Former President Olusegun Obasanjo was reportedly in the Republic of Benin to meet with President Patrice Talon some days ago over the lingering Sunday Igboho court and extradition debacle, The Cable reports.
Obasanjo had travelled to Zanzibar in Tanzania on August 1 and rerouted to the Francophone nation.
The revered African politician was said to have met with Talon after his condolence visit to a former ruler of the country, Nicephore Soglo on his wife's demise.
Roseline was 87 years old.
Soglo was Beninise President from 1991 to 1996 and was one of the African leaders who intervened when the late General Sani Abacha jailed Obasanjo in 1995.
A reliable source who was privy to Obasanjo's trip said: "He also met with Patrice Talon. The purpose of the meeting was to seek soft-landing for Sunday Igboho.
"He's asking the Beninese authorities to grant the separatist leader asylum, and not to return him to Nigeria.
One of Obasanjo's closest aides also confirmed that the former president was in Benin Republic.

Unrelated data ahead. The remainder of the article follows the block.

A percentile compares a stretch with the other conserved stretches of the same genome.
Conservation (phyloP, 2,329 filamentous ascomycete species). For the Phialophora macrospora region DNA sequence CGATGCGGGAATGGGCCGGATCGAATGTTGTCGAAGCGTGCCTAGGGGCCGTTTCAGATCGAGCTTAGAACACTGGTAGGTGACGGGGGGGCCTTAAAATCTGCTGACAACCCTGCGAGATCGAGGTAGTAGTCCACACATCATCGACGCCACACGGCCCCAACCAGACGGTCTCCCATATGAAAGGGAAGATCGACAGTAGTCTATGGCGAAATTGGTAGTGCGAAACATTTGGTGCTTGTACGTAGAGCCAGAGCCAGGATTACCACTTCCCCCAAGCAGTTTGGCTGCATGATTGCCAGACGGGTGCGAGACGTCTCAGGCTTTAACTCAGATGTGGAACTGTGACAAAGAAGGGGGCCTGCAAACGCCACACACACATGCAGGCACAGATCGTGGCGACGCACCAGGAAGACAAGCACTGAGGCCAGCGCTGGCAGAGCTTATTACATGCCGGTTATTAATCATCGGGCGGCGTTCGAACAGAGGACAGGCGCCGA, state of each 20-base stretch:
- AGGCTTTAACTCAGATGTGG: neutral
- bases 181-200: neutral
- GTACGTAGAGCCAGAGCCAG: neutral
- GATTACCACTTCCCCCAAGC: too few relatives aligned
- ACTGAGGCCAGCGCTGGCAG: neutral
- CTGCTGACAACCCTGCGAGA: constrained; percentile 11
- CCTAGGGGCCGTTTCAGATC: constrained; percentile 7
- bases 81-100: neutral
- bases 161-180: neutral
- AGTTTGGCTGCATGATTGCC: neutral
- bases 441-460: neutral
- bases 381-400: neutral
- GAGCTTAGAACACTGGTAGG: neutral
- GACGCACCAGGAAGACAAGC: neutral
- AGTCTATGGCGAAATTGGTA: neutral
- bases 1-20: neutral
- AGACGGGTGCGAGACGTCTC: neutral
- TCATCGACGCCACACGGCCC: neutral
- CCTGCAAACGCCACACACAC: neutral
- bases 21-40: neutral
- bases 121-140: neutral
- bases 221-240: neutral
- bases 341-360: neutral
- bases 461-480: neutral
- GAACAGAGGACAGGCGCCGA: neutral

WuzupNigeria earlier reported how Igboho ran into trouble with authorities in both Nigeria and the small Francophone country. While the latter is probing the passport he carried, the Federal Government had accused him of planning to stage a war against the state.
The July 1 Department of State Services (DSS) operation at his Soka residence, Ibadan, in Oyo State had allegedly unearthed assault rifles and ammunition.
During the raid, two of the fugitive's allies were killed while 12 others were prosecuted.
Ten days after he was declared wanted in Nigeria, Igboho and his German wife, Ropo, were apprehended at the Cadjèhoun Airport in Cotonou.
On July 21, fresh reports suggested that the Federal Government had commenced the process to extradite Igboho from Benin Republic.
The move had fuelled fear among his supporters and political observers who alleged that Benin Republic may hand over the agitator to Nigeria without resistance for obvious reasons.
Apart from decades of close bond, Nigeria being Africa's most populous nation still plays a "big brother" role to its neighbour.